Any cancer diagnosis is scary, but some are more devastating than others. How likely someone is to make a full recovery from cancer depends a lot on how early the cancer is detected and where in the body it is located. Cancer research has made the long-term survival rate for many types of cancer much higher, and awareness campaigns and changing guidelines for diagnostic screening have made it much easier for doctors to treat many types of cancer in their earliest, most easily curable phases. No one looks forward to a mammogram or a colonoscopy, but they enable doctors to detect breast cancer and colon cancer, respectively, before these diseases become symptomatic and before they have a chance to spread.
Mesothelioma, by contrast, is one of the more difficult types of cancer to treat. Because of the connection between asbestos exposure and mesothelioma, it has been the subject of many lawsuits. If you worked in an industry in which you frequently come into contact with asbestos, you should consult a mesothelioma injury lawyer.
Q: Why is Mesothelioma So Difficult to Cure?
A: Mesothelioma is cancer of the tissue that covers each internal organ and the linings of the chest and abdominal cavities. Most cases of mesothelioma affect the lining of the chest cavity. It is so difficult to treat because it is difficult or impossible to remove the entire tumor; it is not like removing a tumor from the brain, breast, or liver, for example. Surgery and radiation, which can cure some other types of cancer, do little to improve the prognosis in patients with mesothelioma.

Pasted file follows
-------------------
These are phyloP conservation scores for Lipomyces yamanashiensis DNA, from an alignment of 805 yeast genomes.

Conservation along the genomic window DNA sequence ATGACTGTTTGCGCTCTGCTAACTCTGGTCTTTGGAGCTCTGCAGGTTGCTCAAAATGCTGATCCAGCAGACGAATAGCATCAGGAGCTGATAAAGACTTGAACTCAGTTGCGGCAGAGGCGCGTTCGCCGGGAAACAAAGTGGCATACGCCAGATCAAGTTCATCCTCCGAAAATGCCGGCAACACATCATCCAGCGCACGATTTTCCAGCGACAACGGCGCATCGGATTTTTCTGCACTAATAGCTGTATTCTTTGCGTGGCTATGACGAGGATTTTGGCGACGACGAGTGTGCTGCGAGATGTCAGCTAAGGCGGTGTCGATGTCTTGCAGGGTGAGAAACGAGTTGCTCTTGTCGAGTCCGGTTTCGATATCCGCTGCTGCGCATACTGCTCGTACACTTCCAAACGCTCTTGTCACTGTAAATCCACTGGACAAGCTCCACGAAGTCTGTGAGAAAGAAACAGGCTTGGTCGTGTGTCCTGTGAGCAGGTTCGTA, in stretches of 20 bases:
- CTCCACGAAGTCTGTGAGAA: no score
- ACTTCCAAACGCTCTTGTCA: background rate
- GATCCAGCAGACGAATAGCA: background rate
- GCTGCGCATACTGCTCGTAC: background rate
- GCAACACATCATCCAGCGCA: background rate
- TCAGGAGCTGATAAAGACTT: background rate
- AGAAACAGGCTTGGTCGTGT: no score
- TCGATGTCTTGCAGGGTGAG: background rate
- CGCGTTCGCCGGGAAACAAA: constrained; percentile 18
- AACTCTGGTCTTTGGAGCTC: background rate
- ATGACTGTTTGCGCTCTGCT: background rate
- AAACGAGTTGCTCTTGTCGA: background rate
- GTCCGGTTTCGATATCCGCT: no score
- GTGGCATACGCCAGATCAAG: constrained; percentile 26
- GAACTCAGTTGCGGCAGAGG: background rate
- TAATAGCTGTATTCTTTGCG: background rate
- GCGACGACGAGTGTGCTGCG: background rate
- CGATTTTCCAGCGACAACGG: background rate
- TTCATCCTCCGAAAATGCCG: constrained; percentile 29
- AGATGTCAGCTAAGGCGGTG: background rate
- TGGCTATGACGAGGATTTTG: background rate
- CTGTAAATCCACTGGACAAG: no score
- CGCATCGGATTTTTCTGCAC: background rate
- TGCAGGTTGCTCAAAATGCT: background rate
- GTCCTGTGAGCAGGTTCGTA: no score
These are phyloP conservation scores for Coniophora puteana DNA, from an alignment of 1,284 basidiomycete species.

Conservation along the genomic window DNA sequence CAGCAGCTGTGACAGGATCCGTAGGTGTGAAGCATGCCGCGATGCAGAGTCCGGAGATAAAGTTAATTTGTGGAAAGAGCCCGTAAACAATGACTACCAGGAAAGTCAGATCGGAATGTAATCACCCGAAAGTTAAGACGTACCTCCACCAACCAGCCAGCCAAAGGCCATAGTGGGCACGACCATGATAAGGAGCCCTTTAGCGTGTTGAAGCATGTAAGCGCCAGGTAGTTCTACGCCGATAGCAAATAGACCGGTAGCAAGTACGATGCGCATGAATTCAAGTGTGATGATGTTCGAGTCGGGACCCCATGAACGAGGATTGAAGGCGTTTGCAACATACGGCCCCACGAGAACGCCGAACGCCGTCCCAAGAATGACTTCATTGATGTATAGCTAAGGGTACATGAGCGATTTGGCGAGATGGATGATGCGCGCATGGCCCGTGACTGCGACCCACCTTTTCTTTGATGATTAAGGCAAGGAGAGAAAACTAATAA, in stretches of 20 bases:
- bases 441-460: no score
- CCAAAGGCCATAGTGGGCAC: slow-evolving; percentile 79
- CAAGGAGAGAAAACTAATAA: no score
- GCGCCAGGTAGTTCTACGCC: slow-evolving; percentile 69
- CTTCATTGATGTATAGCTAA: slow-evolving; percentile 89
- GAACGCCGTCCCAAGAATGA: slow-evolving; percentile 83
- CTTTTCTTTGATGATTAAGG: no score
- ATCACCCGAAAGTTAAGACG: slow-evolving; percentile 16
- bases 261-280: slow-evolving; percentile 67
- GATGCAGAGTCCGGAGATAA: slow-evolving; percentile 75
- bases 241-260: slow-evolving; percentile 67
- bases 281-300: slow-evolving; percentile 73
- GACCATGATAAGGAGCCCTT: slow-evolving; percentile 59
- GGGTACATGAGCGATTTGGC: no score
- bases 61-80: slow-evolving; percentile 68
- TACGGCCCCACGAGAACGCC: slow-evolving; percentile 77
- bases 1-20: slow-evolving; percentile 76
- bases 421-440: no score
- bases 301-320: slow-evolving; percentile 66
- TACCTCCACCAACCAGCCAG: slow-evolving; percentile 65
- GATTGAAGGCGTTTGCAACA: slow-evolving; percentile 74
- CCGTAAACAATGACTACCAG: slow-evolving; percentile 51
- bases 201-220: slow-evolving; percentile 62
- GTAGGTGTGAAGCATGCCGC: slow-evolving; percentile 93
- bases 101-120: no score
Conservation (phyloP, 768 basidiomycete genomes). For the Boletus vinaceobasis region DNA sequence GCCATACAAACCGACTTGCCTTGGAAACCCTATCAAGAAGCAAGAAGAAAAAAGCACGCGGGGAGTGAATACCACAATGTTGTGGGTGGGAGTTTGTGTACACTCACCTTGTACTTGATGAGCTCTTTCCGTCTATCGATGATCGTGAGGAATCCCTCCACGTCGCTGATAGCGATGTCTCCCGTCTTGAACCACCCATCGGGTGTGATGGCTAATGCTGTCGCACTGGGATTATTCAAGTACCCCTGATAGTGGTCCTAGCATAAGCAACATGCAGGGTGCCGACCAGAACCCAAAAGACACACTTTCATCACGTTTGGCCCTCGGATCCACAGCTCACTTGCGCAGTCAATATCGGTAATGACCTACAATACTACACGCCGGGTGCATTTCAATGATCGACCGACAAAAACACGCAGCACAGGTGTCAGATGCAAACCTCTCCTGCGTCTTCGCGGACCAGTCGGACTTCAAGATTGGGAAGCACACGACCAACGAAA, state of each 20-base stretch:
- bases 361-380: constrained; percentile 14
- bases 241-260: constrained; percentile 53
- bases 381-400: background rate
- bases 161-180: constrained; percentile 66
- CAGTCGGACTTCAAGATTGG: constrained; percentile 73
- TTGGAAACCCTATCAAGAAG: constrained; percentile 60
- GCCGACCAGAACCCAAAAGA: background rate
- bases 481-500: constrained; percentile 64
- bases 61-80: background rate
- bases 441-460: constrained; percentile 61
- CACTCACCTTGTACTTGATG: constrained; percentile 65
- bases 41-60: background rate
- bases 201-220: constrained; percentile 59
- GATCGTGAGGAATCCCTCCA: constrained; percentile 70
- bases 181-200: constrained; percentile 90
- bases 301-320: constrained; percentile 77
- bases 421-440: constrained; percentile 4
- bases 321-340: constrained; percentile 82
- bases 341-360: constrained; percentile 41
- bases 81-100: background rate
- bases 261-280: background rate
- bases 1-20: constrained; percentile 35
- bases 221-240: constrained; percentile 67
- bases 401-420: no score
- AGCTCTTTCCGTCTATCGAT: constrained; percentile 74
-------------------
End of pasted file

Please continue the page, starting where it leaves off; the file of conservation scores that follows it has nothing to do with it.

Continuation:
Q: Is Working with Asbestos the Only Cause of Mesothelioma?
A: No, but it accounts for 80% of mesothelioma cases. Most people diagnosed with mesothelioma have worked on the construction or renovation of buildings and ships where asbestos was among the construction materials. Even family members of people who work with asbestos have a heightened risk of asbestos exposure because of the presence of asbestos dust on workers’ clothing. Other possible causes of mesothelioma include genetics (specifically, a mutation of the BAP1 gene) and the SV40 virus.
Q: Is Mesothelioma a Death Sentence?
A: Mesothelioma has a poor prognosis; most people die within two years of being diagnosed with mesothelioma, even if they undergo surgery. Only 7.5% of patients survive for five or more years after their mesothelioma diagnosis. When mesothelioma affects the pericardium (the membrane surrounding the heart), the average survival time is less than one year. The younger the person is diagnosed, the better the chances of survival, and women have a better prognosis than men. No known treatments have a great effect on the survival rate.
Contact the Law Office of Patrick Yancey About Mesothelioma Cases
Contact the Law Office of Patrick H. Yancey in Houma, Louisiana to see if you have grounds for an asbestos exposure lawsuit if you or a family member has been diagnosed with mesothelioma.